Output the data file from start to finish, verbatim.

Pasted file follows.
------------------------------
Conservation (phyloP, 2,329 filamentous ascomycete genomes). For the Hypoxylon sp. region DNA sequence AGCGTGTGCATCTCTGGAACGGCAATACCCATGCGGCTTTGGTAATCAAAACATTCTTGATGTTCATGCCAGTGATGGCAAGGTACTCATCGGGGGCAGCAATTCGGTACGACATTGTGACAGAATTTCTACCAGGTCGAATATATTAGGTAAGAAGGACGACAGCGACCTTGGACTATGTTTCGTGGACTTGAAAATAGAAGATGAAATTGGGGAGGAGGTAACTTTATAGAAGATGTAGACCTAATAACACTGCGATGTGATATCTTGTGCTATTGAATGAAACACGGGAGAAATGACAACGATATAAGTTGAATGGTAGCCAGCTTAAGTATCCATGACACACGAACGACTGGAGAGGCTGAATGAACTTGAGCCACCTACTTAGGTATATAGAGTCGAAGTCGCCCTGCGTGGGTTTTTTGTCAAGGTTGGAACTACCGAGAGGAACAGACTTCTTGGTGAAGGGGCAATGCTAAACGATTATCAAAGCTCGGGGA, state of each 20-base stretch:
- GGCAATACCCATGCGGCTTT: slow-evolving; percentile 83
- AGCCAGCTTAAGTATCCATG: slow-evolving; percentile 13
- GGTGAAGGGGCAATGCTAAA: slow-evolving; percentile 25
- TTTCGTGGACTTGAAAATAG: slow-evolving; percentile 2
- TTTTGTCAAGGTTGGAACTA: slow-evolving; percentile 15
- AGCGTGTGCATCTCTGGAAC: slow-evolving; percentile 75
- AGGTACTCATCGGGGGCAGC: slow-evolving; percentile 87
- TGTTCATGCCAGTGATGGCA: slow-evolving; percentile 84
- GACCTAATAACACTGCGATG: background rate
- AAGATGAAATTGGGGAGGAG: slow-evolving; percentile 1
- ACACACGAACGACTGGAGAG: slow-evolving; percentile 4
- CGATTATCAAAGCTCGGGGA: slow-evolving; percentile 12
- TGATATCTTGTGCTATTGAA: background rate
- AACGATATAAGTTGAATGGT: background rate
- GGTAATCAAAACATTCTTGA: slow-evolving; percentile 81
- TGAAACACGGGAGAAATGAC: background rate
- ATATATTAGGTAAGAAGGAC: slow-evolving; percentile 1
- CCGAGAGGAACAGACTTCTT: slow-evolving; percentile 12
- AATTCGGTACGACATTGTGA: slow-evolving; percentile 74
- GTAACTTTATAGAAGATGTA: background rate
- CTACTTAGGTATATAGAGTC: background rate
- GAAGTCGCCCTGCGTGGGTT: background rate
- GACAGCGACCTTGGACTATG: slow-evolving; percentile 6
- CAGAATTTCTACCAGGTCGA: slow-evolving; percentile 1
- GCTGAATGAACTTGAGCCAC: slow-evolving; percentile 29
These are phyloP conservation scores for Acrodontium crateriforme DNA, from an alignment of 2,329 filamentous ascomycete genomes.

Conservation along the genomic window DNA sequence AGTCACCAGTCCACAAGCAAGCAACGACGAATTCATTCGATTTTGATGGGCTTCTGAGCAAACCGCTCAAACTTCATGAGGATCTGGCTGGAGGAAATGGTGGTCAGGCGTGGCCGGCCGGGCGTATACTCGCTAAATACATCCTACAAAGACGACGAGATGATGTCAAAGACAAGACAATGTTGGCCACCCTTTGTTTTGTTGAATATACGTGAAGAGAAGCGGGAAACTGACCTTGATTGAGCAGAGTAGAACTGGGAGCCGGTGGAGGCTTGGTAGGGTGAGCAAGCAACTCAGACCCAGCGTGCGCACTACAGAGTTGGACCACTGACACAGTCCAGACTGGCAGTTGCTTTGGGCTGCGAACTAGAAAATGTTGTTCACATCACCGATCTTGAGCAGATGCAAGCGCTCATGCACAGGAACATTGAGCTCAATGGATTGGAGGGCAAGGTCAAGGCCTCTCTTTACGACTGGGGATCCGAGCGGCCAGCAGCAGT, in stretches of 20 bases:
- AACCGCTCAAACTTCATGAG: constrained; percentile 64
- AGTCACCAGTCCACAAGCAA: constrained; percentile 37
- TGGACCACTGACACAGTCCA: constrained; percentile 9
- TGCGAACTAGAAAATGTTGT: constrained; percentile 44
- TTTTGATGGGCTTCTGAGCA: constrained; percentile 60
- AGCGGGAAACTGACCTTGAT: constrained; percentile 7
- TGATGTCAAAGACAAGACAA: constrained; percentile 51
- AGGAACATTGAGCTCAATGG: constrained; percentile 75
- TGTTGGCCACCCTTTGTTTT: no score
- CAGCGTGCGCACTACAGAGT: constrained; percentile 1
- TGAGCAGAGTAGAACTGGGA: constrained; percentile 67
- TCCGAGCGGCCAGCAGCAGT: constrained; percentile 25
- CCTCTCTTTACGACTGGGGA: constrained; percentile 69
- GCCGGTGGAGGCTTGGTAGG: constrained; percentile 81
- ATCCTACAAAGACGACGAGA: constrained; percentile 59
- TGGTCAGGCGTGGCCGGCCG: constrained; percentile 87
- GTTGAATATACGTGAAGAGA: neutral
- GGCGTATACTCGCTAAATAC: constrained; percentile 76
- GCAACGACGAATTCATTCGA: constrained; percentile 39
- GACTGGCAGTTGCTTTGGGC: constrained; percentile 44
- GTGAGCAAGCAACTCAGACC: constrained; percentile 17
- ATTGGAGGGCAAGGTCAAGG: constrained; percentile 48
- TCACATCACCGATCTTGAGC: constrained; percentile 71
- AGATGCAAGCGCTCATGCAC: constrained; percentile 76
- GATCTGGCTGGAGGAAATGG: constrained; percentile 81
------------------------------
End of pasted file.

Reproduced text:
Conservation (phyloP, 2,329 filamentous ascomycete genomes). For the Hypoxylon sp. region DNA sequence AGCGTGTGCATCTCTGGAACGGCAATACCCATGCGGCTTTGGTAATCAAAACATTCTTGATGTTCATGCCAGTGATGGCAAGGTACTCATCGGGGGCAGCAATTCGGTACGACATTGTGACAGAATTTCTACCAGGTCGAATATATTAGGTAAGAAGGACGACAGCGACCTTGGACTATGTTTCGTGGACTTGAAAATAGAAGATGAAATTGGGGAGGAGGTAACTTTATAGAAGATGTAGACCTAATAACACTGCGATGTGATATCTTGTGCTATTGAATGAAACACGGGAGAAATGACAACGATATAAGTTGAATGGTAGCCAGCTTAAGTATCCATGACACACGAACGACTGGAGAGGCTGAATGAACTTGAGCCACCTACTTAGGTATATAGAGTCGAAGTCGCCCTGCGTGGGTTTTTTGTCAAGGTTGGAACTACCGAGAGGAACAGACTTCTTGGTGAAGGGGCAATGCTAAACGATTATCAAAGCTCGGGGA, state of each 20-base stretch:
- GGCAATACCCATGCGGCTTT: slow-evolving; percentile 83
- AGCCAGCTTAAGTATCCATG: slow-evolving; percentile 13
- GGTGAAGGGGCAATGCTAAA: slow-evolving; percentile 25
- TTTCGTGGACTTGAAAATAG: slow-evolving; percentile 2
- TTTTGTCAAGGTTGGAACTA: slow-evolving; percentile 15
- AGCGTGTGCATCTCTGGAAC: slow-evolving; percentile 75
- AGGTACTCATCGGGGGCAGC: slow-evolving; percentile 87
- TGTTCATGCCAGTGATGGCA: slow-evolving; percentile 84
- GACCTAATAACACTGCGATG: background rate
- AAGATGAAATTGGGGAGGAG: slow-evolving; percentile 1
- ACACACGAACGACTGGAGAG: slow-evolving; percentile 4
- CGATTATCAAAGCTCGGGGA: slow-evolving; percentile 12
- TGATATCTTGTGCTATTGAA: background rate
- AACGATATAAGTTGAATGGT: background rate
- GGTAATCAAAACATTCTTGA: slow-evolving; percentile 81
- TGAAACACGGGAGAAATGAC: background rate
- ATATATTAGGTAAGAAGGAC: slow-evolving; percentile 1
- CCGAGAGGAACAGACTTCTT: slow-evolving; percentile 12
- AATTCGGTACGACATTGTGA: slow-evolving; percentile 74
- GTAACTTTATAGAAGATGTA: background rate
- CTACTTAGGTATATAGAGTC: background rate
- GAAGTCGCCCTGCGTGGGTT: background rate
- GACAGCGACCTTGGACTATG: slow-evolving; percentile 6
- CAGAATTTCTACCAGGTCGA: slow-evolving; percentile 1
- GCTGAATGAACTTGAGCCAC: slow-evolving; percentile 29
These are phyloP conservation scores for Acrodontium crateriforme DNA, from an alignment of 2,329 filamentous ascomycete genomes.

Conservation along the genomic window DNA sequence AGTCACCAGTCCACAAGCAAGCAACGACGAATTCATTCGATTTTGATGGGCTTCTGAGCAAACCGCTCAAACTTCATGAGGATCTGGCTGGAGGAAATGGTGGTCAGGCGTGGCCGGCCGGGCGTATACTCGCTAAATACATCCTACAAAGACGACGAGATGATGTCAAAGACAAGACAATGTTGGCCACCCTTTGTTTTGTTGAATATACGTGAAGAGAAGCGGGAAACTGACCTTGATTGAGCAGAGTAGAACTGGGAGCCGGTGGAGGCTTGGTAGGGTGAGCAAGCAACTCAGACCCAGCGTGCGCACTACAGAGTTGGACCACTGACACAGTCCAGACTGGCAGTTGCTTTGGGCTGCGAACTAGAAAATGTTGTTCACATCACCGATCTTGAGCAGATGCAAGCGCTCATGCACAGGAACATTGAGCTCAATGGATTGGAGGGCAAGGTCAAGGCCTCTCTTTACGACTGGGGATCCGAGCGGCCAGCAGCAGT, in stretches of 20 bases:
- AACCGCTCAAACTTCATGAG: constrained; percentile 64
- AGTCACCAGTCCACAAGCAA: constrained; percentile 37
- TGGACCACTGACACAGTCCA: constrained; percentile 9
- TGCGAACTAGAAAATGTTGT: constrained; percentile 44
- TTTTGATGGGCTTCTGAGCA: constrained; percentile 60
- AGCGGGAAACTGACCTTGAT: constrained; percentile 7
- TGATGTCAAAGACAAGACAA: constrained; percentile 51
- AGGAACATTGAGCTCAATGG: constrained; percentile 75
- TGTTGGCCACCCTTTGTTTT: no score
- CAGCGTGCGCACTACAGAGT: constrained; percentile 1
- TGAGCAGAGTAGAACTGGGA: constrained; percentile 67
- TCCGAGCGGCCAGCAGCAGT: constrained; percentile 25
- CCTCTCTTTACGACTGGGGA: constrained; percentile 69
- GCCGGTGGAGGCTTGGTAGG: constrained; percentile 81
- ATCCTACAAAGACGACGAGA: constrained; percentile 59
- TGGTCAGGCGTGGCCGGCCG: constrained; percentile 87
- GTTGAATATACGTGAAGAGA: neutral
- GGCGTATACTCGCTAAATAC: constrained; percentile 76
- GCAACGACGAATTCATTCGA: constrained; percentile 39
- GACTGGCAGTTGCTTTGGGC: constrained; percentile 44
- GTGAGCAAGCAACTCAGACC: constrained; percentile 17
- ATTGGAGGGCAAGGTCAAGG: constrained; percentile 48
- TCACATCACCGATCTTGAGC: constrained; percentile 71
- AGATGCAAGCGCTCATGCAC: constrained; percentile 76
- GATCTGGCTGGAGGAAATGG: constrained; percentile 81